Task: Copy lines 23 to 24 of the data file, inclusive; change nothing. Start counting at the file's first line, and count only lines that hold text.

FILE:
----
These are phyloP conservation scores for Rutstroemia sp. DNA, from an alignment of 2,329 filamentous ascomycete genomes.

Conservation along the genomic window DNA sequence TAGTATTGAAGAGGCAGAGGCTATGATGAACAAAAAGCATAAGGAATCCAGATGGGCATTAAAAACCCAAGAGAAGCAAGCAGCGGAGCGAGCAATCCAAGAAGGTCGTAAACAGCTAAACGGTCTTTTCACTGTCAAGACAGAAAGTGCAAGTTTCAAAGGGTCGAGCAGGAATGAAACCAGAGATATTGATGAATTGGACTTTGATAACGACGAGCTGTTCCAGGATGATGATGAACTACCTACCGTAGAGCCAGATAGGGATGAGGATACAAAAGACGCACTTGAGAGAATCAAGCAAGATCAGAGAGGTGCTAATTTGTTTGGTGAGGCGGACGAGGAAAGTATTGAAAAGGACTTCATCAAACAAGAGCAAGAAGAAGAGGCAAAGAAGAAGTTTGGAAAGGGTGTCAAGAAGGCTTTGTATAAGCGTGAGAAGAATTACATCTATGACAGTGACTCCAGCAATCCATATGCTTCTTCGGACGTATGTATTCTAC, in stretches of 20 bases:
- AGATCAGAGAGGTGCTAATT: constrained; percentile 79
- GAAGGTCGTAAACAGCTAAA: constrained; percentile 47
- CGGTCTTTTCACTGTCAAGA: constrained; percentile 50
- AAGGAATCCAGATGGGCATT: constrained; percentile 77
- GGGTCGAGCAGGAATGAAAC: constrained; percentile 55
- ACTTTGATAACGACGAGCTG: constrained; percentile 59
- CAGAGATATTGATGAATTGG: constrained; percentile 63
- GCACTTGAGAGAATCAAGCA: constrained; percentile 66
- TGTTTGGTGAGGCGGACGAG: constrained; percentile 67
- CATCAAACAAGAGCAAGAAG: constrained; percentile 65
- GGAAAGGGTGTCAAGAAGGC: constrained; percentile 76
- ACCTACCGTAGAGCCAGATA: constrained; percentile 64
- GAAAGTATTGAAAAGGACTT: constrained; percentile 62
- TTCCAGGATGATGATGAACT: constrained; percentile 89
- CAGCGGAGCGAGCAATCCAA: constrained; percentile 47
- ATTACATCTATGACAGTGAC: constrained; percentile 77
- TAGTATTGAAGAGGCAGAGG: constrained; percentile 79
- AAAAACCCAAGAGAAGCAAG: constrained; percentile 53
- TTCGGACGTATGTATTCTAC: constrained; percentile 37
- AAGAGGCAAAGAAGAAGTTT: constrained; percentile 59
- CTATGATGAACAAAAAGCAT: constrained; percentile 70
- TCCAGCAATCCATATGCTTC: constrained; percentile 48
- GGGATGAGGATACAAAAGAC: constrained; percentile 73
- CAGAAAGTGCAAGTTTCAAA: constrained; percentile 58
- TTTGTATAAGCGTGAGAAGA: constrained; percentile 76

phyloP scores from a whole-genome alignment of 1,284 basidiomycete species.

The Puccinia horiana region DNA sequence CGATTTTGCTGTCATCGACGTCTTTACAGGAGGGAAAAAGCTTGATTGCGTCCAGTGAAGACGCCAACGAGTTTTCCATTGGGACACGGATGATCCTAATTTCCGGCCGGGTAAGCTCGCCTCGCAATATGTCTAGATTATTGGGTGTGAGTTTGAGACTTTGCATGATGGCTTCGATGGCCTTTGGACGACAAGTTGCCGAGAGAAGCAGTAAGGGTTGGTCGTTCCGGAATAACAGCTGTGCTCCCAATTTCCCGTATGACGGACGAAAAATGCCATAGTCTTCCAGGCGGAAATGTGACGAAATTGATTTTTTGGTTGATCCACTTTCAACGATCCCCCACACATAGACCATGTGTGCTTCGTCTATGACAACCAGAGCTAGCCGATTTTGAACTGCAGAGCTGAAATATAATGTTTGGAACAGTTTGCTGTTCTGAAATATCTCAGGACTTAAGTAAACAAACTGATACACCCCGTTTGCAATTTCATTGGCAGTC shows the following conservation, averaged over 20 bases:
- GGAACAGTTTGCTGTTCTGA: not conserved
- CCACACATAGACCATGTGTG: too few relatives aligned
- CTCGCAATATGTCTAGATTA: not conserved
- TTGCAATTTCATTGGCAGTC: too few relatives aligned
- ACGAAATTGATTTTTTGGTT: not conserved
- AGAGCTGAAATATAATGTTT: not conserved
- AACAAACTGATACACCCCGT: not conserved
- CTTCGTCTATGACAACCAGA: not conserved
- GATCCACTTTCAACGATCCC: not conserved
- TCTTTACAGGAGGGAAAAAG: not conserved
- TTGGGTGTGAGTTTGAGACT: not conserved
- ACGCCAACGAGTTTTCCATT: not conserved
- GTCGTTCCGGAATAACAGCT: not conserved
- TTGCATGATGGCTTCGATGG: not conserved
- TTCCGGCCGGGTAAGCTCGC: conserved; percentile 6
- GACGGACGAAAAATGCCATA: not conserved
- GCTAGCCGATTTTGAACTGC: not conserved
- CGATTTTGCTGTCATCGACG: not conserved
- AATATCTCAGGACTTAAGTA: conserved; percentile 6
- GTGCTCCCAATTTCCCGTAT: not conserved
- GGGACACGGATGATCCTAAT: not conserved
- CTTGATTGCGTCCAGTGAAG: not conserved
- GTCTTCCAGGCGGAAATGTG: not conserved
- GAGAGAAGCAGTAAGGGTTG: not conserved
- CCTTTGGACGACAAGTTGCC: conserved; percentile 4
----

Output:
- CTATGATGAACAAAAAGCAT: constrained; percentile 70
- TCCAGCAATCCATATGCTTC: constrained; percentile 48